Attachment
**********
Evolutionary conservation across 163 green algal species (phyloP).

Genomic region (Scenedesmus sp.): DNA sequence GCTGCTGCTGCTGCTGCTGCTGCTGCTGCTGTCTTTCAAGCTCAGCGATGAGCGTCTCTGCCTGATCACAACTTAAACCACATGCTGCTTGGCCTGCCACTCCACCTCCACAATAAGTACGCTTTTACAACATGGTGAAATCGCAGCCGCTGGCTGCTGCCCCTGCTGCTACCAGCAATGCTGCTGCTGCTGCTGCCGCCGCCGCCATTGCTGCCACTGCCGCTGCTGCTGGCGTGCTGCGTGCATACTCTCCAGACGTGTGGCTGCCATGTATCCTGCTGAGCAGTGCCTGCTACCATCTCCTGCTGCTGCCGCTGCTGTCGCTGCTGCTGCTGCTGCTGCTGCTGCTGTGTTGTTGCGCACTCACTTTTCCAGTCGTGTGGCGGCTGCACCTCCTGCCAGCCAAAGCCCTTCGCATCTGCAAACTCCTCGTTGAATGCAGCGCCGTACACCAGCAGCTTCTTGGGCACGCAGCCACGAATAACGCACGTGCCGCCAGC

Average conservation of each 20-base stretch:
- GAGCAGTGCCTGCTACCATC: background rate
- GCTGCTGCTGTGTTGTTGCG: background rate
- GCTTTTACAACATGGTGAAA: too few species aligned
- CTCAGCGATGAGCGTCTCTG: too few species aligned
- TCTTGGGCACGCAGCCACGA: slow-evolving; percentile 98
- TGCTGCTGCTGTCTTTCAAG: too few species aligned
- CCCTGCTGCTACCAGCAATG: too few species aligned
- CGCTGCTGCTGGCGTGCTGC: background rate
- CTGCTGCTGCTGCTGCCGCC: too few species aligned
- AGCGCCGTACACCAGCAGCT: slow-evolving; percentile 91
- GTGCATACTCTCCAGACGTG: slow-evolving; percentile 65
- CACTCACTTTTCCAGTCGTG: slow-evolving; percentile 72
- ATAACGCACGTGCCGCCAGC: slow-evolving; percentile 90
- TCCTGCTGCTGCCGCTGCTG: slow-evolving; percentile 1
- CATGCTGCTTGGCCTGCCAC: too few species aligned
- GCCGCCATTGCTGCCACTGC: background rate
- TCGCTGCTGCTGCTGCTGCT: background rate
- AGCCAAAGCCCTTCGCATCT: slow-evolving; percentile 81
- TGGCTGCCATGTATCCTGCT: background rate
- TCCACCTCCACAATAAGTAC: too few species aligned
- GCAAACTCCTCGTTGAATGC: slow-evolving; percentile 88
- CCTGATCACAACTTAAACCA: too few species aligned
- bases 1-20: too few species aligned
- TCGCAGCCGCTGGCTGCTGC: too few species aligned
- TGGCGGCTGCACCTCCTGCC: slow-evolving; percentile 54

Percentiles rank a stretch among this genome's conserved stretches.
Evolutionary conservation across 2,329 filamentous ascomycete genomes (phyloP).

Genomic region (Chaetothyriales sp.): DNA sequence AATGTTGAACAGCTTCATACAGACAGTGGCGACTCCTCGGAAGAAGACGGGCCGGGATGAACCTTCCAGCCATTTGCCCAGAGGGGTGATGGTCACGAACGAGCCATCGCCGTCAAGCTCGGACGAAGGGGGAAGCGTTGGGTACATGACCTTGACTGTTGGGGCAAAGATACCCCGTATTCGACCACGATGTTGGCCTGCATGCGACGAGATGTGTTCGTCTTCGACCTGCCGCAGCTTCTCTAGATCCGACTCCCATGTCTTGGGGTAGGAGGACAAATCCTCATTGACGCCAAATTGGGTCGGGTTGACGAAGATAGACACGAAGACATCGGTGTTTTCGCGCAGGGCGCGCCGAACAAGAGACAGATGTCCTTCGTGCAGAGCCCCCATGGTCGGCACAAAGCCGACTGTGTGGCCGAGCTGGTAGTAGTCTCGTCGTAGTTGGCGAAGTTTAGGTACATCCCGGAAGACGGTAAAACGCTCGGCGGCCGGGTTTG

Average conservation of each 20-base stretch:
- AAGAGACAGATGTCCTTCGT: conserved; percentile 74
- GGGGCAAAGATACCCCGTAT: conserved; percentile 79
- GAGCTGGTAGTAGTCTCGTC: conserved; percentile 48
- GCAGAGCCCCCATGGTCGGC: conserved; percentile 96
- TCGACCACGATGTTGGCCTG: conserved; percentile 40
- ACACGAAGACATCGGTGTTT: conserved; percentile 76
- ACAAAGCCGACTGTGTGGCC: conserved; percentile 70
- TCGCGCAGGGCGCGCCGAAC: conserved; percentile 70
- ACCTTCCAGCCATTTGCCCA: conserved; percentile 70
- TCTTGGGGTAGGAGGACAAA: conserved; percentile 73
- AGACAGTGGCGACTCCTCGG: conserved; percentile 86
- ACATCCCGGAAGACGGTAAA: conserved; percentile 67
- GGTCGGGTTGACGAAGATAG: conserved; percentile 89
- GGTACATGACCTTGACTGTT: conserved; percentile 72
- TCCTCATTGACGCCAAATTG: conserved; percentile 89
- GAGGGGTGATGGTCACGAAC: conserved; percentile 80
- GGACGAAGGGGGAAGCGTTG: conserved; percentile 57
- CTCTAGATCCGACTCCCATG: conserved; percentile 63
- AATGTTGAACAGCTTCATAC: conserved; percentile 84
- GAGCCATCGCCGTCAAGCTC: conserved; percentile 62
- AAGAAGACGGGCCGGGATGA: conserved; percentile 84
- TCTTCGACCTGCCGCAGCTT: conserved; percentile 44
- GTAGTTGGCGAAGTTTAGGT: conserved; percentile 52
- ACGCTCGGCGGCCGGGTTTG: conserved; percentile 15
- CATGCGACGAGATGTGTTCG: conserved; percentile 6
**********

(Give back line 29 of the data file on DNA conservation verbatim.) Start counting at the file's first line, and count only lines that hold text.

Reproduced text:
Percentiles rank a stretch among this genome's conserved stretches.